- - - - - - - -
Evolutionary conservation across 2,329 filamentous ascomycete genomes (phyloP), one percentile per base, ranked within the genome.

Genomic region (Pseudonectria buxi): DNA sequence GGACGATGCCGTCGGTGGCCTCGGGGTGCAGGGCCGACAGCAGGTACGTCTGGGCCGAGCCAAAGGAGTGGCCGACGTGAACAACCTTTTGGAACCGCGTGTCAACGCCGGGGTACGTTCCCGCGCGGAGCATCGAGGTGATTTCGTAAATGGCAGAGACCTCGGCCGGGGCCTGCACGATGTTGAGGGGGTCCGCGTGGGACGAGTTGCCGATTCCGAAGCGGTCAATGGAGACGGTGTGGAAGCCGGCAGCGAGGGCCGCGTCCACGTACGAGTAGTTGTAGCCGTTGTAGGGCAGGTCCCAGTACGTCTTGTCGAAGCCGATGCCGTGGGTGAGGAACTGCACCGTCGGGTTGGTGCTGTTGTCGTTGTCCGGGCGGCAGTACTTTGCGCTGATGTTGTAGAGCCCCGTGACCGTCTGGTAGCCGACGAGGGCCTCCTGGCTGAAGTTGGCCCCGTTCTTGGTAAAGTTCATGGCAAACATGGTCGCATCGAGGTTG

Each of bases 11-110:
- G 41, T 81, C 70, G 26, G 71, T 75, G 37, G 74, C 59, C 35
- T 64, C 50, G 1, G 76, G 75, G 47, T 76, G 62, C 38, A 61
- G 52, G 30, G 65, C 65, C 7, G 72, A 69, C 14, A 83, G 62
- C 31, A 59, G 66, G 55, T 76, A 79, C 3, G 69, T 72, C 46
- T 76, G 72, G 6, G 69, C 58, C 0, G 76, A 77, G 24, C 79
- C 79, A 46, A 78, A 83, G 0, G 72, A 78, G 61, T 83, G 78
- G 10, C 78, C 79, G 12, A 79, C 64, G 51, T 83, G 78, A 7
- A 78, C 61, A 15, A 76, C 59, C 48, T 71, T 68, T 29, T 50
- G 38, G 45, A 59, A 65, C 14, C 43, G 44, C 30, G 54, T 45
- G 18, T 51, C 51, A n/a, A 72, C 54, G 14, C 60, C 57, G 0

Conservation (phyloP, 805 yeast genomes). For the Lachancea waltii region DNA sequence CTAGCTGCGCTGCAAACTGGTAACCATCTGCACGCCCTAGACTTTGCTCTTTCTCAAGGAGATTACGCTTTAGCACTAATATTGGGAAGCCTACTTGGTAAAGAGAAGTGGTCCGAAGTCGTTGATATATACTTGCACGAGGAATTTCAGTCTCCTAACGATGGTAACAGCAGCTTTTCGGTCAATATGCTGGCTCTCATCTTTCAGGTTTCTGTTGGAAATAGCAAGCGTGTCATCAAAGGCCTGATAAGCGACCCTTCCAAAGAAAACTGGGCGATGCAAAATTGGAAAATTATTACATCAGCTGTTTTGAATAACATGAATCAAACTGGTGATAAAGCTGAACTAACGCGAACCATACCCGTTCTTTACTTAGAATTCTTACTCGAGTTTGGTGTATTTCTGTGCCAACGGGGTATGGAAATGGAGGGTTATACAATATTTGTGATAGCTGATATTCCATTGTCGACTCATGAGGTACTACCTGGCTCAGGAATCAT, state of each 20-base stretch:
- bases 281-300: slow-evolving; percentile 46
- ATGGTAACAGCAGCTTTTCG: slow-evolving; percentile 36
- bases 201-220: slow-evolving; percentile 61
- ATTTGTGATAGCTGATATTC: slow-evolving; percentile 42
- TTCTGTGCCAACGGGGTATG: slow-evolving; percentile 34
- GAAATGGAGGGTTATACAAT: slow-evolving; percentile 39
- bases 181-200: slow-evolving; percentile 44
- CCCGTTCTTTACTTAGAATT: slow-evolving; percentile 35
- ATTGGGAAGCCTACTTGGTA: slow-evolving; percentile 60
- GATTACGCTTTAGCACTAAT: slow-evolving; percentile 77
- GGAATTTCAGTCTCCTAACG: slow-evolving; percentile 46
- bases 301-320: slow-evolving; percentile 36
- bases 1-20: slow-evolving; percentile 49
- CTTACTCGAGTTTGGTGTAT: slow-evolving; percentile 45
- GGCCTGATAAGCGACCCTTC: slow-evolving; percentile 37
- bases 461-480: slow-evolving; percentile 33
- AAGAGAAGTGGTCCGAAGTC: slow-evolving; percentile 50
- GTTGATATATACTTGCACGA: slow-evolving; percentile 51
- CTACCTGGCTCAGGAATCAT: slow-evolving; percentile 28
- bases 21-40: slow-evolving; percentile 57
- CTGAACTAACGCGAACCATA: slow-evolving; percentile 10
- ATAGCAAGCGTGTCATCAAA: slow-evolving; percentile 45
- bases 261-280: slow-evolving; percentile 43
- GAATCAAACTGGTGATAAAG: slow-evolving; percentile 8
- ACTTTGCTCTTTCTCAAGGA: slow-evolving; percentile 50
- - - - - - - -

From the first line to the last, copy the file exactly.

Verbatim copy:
Evolutionary conservation across 2,329 filamentous ascomycete genomes (phyloP), one percentile per base, ranked within the genome.

Genomic region (Pseudonectria buxi): DNA sequence GGACGATGCCGTCGGTGGCCTCGGGGTGCAGGGCCGACAGCAGGTACGTCTGGGCCGAGCCAAAGGAGTGGCCGACGTGAACAACCTTTTGGAACCGCGTGTCAACGCCGGGGTACGTTCCCGCGCGGAGCATCGAGGTGATTTCGTAAATGGCAGAGACCTCGGCCGGGGCCTGCACGATGTTGAGGGGGTCCGCGTGGGACGAGTTGCCGATTCCGAAGCGGTCAATGGAGACGGTGTGGAAGCCGGCAGCGAGGGCCGCGTCCACGTACGAGTAGTTGTAGCCGTTGTAGGGCAGGTCCCAGTACGTCTTGTCGAAGCCGATGCCGTGGGTGAGGAACTGCACCGTCGGGTTGGTGCTGTTGTCGTTGTCCGGGCGGCAGTACTTTGCGCTGATGTTGTAGAGCCCCGTGACCGTCTGGTAGCCGACGAGGGCCTCCTGGCTGAAGTTGGCCCCGTTCTTGGTAAAGTTCATGGCAAACATGGTCGCATCGAGGTTG

Each of bases 11-110:
- G 41, T 81, C 70, G 26, G 71, T 75, G 37, G 74, C 59, C 35
- T 64, C 50, G 1, G 76, G 75, G 47, T 76, G 62, C 38, A 61
- G 52, G 30, G 65, C 65, C 7, G 72, A 69, C 14, A 83, G 62
- C 31, A 59, G 66, G 55, T 76, A 79, C 3, G 69, T 72, C 46
- T 76, G 72, G 6, G 69, C 58, C 0, G 76, A 77, G 24, C 79
- C 79, A 46, A 78, A 83, G 0, G 72, A 78, G 61, T 83, G 78
- G 10, C 78, C 79, G 12, A 79, C 64, G 51, T 83, G 78, A 7
- A 78, C 61, A 15, A 76, C 59, C 48, T 71, T 68, T 29, T 50
- G 38, G 45, A 59, A 65, C 14, C 43, G 44, C 30, G 54, T 45
- G 18, T 51, C 51, A n/a, A 72, C 54, G 14, C 60, C 57, G 0

Conservation (phyloP, 805 yeast genomes). For the Lachancea waltii region DNA sequence CTAGCTGCGCTGCAAACTGGTAACCATCTGCACGCCCTAGACTTTGCTCTTTCTCAAGGAGATTACGCTTTAGCACTAATATTGGGAAGCCTACTTGGTAAAGAGAAGTGGTCCGAAGTCGTTGATATATACTTGCACGAGGAATTTCAGTCTCCTAACGATGGTAACAGCAGCTTTTCGGTCAATATGCTGGCTCTCATCTTTCAGGTTTCTGTTGGAAATAGCAAGCGTGTCATCAAAGGCCTGATAAGCGACCCTTCCAAAGAAAACTGGGCGATGCAAAATTGGAAAATTATTACATCAGCTGTTTTGAATAACATGAATCAAACTGGTGATAAAGCTGAACTAACGCGAACCATACCCGTTCTTTACTTAGAATTCTTACTCGAGTTTGGTGTATTTCTGTGCCAACGGGGTATGGAAATGGAGGGTTATACAATATTTGTGATAGCTGATATTCCATTGTCGACTCATGAGGTACTACCTGGCTCAGGAATCAT, state of each 20-base stretch:
- bases 281-300: slow-evolving; percentile 46
- ATGGTAACAGCAGCTTTTCG: slow-evolving; percentile 36
- bases 201-220: slow-evolving; percentile 61
- ATTTGTGATAGCTGATATTC: slow-evolving; percentile 42
- TTCTGTGCCAACGGGGTATG: slow-evolving; percentile 34
- GAAATGGAGGGTTATACAAT: slow-evolving; percentile 39
- bases 181-200: slow-evolving; percentile 44
- CCCGTTCTTTACTTAGAATT: slow-evolving; percentile 35
- ATTGGGAAGCCTACTTGGTA: slow-evolving; percentile 60
- GATTACGCTTTAGCACTAAT: slow-evolving; percentile 77
- GGAATTTCAGTCTCCTAACG: slow-evolving; percentile 46
- bases 301-320: slow-evolving; percentile 36
- bases 1-20: slow-evolving; percentile 49
- CTTACTCGAGTTTGGTGTAT: slow-evolving; percentile 45
- GGCCTGATAAGCGACCCTTC: slow-evolving; percentile 37
- bases 461-480: slow-evolving; percentile 33
- AAGAGAAGTGGTCCGAAGTC: slow-evolving; percentile 50
- GTTGATATATACTTGCACGA: slow-evolving; percentile 51
- CTACCTGGCTCAGGAATCAT: slow-evolving; percentile 28
- bases 21-40: slow-evolving; percentile 57
- CTGAACTAACGCGAACCATA: slow-evolving; percentile 10
- ATAGCAAGCGTGTCATCAAA: slow-evolving; percentile 45
- bases 261-280: slow-evolving; percentile 43
- GAATCAAACTGGTGATAAAG: slow-evolving; percentile 8
- ACTTTGCTCTTTCTCAAGGA: slow-evolving; percentile 50